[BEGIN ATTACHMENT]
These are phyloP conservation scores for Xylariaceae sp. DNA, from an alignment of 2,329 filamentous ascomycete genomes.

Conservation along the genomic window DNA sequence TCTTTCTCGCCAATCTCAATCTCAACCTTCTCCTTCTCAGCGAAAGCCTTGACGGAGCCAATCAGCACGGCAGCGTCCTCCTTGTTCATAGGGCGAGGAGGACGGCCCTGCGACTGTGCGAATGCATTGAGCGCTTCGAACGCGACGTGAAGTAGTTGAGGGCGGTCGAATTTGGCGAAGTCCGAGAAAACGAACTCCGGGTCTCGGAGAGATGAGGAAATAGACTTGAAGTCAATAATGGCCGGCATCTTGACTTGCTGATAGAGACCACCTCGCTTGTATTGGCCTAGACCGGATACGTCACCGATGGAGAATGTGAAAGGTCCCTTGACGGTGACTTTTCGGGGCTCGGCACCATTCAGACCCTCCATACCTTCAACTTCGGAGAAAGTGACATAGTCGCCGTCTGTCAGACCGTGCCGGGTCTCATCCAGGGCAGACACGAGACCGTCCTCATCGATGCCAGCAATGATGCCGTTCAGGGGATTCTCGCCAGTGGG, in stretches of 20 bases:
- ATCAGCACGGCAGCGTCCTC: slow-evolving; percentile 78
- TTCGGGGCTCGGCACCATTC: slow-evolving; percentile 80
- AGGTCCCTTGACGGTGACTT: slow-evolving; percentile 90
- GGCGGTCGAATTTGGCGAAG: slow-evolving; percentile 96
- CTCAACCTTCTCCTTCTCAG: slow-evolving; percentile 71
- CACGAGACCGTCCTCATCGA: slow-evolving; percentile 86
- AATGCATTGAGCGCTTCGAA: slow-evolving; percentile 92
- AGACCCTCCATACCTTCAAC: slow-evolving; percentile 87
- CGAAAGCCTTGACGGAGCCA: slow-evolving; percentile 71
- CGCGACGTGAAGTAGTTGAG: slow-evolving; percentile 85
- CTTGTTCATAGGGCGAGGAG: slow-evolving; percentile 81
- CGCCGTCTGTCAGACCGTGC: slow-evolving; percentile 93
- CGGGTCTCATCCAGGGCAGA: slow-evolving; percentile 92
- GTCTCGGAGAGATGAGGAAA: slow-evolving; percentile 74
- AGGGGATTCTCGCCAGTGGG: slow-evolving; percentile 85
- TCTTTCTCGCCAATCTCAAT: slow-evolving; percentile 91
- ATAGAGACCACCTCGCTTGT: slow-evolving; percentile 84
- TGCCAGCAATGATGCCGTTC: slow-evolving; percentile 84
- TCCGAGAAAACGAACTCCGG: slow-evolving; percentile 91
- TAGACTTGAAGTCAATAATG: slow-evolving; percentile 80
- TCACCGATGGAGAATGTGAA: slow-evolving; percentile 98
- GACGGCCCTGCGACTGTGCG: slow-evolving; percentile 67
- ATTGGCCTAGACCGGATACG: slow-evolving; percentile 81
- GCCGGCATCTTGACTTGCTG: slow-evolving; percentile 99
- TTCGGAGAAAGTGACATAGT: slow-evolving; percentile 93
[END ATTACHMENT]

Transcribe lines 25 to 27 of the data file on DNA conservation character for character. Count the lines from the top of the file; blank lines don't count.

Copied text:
- ATTGGCCTAGACCGGATACG: slow-evolving; percentile 81
- GCCGGCATCTTGACTTGCTG: slow-evolving; percentile 99
- TTCGGAGAAAGTGACATAGT: slow-evolving; percentile 93